Homo sapiens sapiens

Homo sapiens sapiens is the label our lineage acquired upon entering the era of the Holocene, the era in which we gained dominance over Earth’s Living System. Homo sapiens sapiens loosely translates to “The Ape that thinks about what it thinks”, in other words, abstract thought, which is an excellent description of the essence of our human potential. This ability for “Second-Order Cognition” breaks our bondage to the natural system from which we emerged, extending the reach of Earth’s Living System, through our actions, far beyond anything that had previously been attainable.

The ability to observe one’s thinking processes has an even more interesting ramification – that it facilitates observing oneself, or self-awareness. Awareness of the other is something we share with many social mammals, however, awareness of oneself in relation to others, which is the role of our Ego, is rare and is probably found only in a select group of mammals. In addition to our species, Dolphins, Whales, some other primates, Elephants and an ever-increasing list suggest somes attributes of self-awareness.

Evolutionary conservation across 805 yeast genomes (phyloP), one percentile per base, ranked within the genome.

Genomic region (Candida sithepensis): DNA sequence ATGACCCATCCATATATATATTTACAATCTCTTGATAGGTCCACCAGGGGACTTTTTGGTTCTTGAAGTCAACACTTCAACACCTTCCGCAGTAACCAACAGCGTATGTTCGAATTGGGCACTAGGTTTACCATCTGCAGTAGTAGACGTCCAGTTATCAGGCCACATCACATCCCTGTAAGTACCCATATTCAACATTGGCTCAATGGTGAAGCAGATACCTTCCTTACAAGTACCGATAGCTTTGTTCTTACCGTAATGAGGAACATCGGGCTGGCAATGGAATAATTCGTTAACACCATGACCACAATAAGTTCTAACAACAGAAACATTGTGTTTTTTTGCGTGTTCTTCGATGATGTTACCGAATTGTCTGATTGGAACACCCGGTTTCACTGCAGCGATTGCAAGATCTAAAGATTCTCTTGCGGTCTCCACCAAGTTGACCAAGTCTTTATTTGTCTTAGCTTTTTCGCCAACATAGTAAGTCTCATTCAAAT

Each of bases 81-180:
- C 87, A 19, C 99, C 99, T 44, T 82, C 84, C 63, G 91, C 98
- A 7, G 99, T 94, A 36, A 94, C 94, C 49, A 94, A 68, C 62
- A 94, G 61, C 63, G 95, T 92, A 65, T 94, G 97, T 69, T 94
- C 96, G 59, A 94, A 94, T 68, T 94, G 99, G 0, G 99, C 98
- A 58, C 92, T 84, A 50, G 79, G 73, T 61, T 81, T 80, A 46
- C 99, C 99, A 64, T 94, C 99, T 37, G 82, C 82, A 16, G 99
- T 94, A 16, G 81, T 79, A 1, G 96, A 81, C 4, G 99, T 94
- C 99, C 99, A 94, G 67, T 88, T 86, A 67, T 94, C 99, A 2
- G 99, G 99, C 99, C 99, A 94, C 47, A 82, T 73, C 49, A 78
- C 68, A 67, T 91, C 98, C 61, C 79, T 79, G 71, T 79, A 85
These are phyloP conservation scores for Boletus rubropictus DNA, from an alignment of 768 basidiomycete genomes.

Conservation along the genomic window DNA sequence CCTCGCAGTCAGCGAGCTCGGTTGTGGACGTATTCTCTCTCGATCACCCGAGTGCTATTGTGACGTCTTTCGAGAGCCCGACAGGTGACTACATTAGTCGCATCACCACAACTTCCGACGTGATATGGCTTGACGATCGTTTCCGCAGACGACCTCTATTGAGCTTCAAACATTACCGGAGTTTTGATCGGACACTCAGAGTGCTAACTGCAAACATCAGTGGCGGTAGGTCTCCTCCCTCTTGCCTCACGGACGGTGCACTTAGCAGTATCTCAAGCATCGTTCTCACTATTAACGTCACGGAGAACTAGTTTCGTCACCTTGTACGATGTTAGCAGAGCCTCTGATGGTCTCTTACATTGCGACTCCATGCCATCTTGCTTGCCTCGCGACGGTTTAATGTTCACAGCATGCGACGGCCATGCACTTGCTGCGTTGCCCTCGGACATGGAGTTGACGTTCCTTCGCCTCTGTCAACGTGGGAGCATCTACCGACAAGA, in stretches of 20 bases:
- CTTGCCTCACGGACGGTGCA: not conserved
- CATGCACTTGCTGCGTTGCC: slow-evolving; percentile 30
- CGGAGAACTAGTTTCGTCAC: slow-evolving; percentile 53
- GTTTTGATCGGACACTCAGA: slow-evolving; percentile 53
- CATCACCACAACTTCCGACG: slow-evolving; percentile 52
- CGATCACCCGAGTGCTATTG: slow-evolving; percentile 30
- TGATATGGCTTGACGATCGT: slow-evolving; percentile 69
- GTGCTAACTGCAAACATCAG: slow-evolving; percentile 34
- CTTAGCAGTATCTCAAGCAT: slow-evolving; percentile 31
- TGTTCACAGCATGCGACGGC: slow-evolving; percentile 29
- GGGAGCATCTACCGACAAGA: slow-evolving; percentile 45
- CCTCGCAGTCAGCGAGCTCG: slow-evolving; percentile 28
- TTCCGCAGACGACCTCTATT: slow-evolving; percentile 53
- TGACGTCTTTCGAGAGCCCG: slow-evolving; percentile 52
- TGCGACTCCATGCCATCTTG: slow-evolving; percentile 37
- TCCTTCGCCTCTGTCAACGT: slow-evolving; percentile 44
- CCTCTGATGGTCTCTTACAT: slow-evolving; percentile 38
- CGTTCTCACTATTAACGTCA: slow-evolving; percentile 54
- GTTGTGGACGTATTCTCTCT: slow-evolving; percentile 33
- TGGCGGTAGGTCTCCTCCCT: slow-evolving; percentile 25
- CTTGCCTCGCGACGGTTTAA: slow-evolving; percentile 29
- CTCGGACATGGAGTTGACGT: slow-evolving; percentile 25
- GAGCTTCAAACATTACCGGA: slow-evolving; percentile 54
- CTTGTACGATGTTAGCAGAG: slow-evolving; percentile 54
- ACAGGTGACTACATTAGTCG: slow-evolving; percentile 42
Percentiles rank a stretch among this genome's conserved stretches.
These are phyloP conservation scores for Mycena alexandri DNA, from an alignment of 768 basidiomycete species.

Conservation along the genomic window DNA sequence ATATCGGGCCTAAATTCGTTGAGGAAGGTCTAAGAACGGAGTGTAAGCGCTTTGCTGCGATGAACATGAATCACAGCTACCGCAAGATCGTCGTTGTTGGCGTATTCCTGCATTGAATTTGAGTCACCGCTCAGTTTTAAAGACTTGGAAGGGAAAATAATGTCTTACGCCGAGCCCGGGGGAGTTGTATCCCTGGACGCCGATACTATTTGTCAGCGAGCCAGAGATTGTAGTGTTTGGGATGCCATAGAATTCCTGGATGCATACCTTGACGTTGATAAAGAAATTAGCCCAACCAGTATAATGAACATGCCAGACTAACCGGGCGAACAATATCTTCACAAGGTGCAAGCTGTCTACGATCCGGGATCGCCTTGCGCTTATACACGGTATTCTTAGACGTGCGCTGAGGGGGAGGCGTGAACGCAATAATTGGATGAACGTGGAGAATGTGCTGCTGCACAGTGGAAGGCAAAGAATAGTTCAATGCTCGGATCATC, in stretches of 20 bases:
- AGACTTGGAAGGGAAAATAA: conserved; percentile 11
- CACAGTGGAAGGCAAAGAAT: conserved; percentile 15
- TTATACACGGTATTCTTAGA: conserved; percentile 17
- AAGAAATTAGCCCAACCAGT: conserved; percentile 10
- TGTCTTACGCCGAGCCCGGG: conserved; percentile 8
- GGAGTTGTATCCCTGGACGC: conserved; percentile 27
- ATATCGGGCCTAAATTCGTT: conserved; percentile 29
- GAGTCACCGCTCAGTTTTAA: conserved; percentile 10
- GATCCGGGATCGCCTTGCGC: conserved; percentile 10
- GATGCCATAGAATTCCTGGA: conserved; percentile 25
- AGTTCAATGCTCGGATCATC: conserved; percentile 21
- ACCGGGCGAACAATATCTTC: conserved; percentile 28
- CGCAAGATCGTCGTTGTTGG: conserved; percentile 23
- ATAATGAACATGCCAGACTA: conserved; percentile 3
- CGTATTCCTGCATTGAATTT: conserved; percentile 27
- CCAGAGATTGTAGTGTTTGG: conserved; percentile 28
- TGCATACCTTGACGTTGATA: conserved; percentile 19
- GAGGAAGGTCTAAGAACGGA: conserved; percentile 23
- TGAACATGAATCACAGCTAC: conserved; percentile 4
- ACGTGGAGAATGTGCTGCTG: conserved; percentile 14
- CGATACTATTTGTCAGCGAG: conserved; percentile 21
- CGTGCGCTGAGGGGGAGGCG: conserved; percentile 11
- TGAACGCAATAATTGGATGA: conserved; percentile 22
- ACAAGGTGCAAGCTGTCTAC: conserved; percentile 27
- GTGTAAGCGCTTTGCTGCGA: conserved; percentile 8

Apollo 8 – William Anders
Our First Good Look at Our Living System

By positioning one’s individual perspective as an attribute of the entire living system, what this means is that we potentially facilitate Earth’s living system’s self-awareness – our species is the Ego of the Earth’s living system. In the 3.5 billion years life has evolved here, it is only within the last few hundred thousand years that we, and consequently our planet, have begun to stir from our slumber of automatic cognition into self-awareness.